57 F3d 1077 Hall v. L Lewis

Larry B. HALL, Plaintiff-Appellant,
Samuel L. LEWIS; J.C. Keeney; George Herman, Defendants-Appellees.

No. 94-17068.

United States Court of Appeals, Ninth Circuit.

Submitted June 6, 1995.*
Decided June 8, 1995.

57 F.3d 1077
NOTICE: Ninth Circuit Rule 36-3 provides that dispositions other than opinions or orders designated for publication are not precedential and should not be cited except when relevant under the doctrines of law of the case, res judicata, or collateral estoppel.

Before: O'SCANNLAIN, LEAVY, and HAWKINS, Circuit Judges.

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Arizona state prisoner Larry B. Hall appeals pro se the district court's dismissal of his 42 U.S.C. Sec. 1983 action as frivolous pursuant to 28 U.S.C. Sec. 1915(d). We have jurisdiction pursuant to 28 U.S.C. Sec. 1291, and we vacate and remand for further proceedings.


We review the district court's sua sponte dismissal prior to service of process for abuse of discretion. Denton v. Hernandez, 112 S.Ct. 1728, 1734 (1992). An in forma pauperis complaint may be dismissed before service of process under 28 U.S.C. Sec. 1915(d) if it is frivolous. Neitzke v. Williams, 490 U.S. 319, 324 (1989); Jackson v. Arizona, 885 F.2d 639, 640-41 (9th Cir.1989). A complaint is frivolous if "it lacks an arguable basis in law or in fact." Neitzke, 490 U.S. at 325. Unless it is absolutely clear that no amendment can cure the defect, a pro se litigant proceeding in forma pauperis is entitled to notice and an opportunity to amend the complaint before dismissal. See Noll v. Carlson, 809 F.2d 1446, 1448 (9th Cir.1987); Franklin v. Murphy, 745 F.2d 1221, 1230 (9th Cir.1984). This is especially true for the plaintiff proceeding pro se, who "may be less capable of formulating legally competent initial pleadings." Neitzke, 490 U.S. at 330.


Hall alleged in his complaint that prison officials seized and retained his wrist watch without giving him the opportunity to contest the seizure in a forfeiture hearing. Hall appears to contend that the seizure of his property was intentional, authorized, and conducted pursuant to established prison procedure. Hall claims that the failure to provide him with a forfeiture hearing violated his right to due process.


The district court found that because Hall had a state tort remedy under Ariz.Rev.Stat. Sec. 12-821 et. seq., a federal claim under the Fourteenth Amendment was foreclosed under Hudson v. Palmer, 468 U.S. 517, 533 (1984), and Parratt v. Taylor, 451 U.S. 527, 540-41 (1981), overruled on other grounds, Daniels v. Williams, 474 U.S. 327 (1986). Generally, the negligent or intentional unauthorized deprivation of property by prison officials does not state a cognizable cause of action under section 1983 if the prisoner has an adequate post-deprivation state remedy. Hudson, 468 U.S. at 533; Taylor v. Knapp, 871 F.2d 803, 805-06 (9th Cir.1989), cert. denied, 493 U.S. 868 (1989).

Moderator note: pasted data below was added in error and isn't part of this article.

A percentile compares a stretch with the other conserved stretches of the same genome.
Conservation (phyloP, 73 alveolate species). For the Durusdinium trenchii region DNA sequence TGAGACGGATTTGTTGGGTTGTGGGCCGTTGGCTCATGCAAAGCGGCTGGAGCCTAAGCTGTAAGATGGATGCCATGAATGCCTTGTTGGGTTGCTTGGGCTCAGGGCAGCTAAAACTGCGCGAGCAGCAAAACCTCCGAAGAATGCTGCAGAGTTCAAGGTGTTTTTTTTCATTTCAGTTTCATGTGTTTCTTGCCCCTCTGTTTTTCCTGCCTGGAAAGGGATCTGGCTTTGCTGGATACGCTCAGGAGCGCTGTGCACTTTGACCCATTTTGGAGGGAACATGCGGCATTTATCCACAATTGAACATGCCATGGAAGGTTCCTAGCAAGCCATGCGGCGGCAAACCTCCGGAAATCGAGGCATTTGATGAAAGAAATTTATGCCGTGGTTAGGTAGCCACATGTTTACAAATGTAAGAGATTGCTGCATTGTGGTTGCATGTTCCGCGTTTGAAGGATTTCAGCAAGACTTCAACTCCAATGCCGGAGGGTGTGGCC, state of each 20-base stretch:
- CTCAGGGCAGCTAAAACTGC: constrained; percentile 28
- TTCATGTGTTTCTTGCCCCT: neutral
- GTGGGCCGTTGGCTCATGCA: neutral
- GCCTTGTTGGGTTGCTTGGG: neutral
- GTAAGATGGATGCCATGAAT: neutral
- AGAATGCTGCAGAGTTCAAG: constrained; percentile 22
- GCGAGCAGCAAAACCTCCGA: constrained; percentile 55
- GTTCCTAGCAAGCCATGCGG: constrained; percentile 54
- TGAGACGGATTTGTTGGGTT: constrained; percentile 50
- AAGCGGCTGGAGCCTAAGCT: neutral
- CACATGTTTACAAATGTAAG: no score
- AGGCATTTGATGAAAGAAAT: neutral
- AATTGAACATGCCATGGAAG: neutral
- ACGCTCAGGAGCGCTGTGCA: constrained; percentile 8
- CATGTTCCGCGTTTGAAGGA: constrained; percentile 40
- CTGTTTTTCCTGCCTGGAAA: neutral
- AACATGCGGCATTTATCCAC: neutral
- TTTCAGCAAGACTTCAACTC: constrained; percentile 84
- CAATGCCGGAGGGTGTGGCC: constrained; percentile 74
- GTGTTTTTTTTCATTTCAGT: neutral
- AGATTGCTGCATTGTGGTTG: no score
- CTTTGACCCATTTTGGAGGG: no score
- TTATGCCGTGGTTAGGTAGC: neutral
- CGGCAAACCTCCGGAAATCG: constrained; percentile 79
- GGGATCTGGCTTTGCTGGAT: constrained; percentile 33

Here, however, Hall challenges the intentional and authorized deprivation of his property, and may state a claim despite the availability of an adequate remedy under Arizona law. See, e.g., Logan v. Zimmerman Brush Co., 455 U.S. 422, 435-36 (1982) (holding that state tort remedy does not bar due process claim where plaintiff is challenging an established state procedure); Piatt v. MacDougall, 773 F.2d 1032, 1036 (9th Cir.1985) (holding Parratt doctrine inapplicable to cases involving "deliberate, considered, planned or prescribed conduct by state officials"); Quick v. Jones, 754 F.2d 1521, 1523-24 (9th Cir.1985) (noting that where deprivation of property is not random and unauthorized, state could provide predeprivation processes).


Accordingly, because Hall's claim has an arguable basis in law and fact, we vacate the dismissal of the action and remand so Hall may be afforded the opportunity to amend his complaint to state whether the deprivation of his watch was authorized pursuant to prison policy. See Neitzke, 490 U.S. at 324; Jackson, 885 F.2d at 640-41.1

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The panel unanimously finds this case suitable for decision without oral argument. Fed.R.App.P. 34(a); 9th Cir.R. 34-4


This disposition is not appropriate for publication and may not be cited to or by the courts of this circuit except as provided by 9th Cir.R. 36-3


The district court correctly disregarded Hall's Fourth Amendment claim. Regardless of any evidence Hall might produce, the facts he alleged could not state a claim under the Fourth Amendment. See Hudson, 468 U.S. at 528 n. 8 (noting that "[p]rison officials must be free to seize from cells any articles which, in their view, disserve legitimate institutional interests."); Taylor v. Knapp, 871 F.2d at 806 ("[T]he fourth amendment does not protect an inmate from the seizure and destruction of his property.")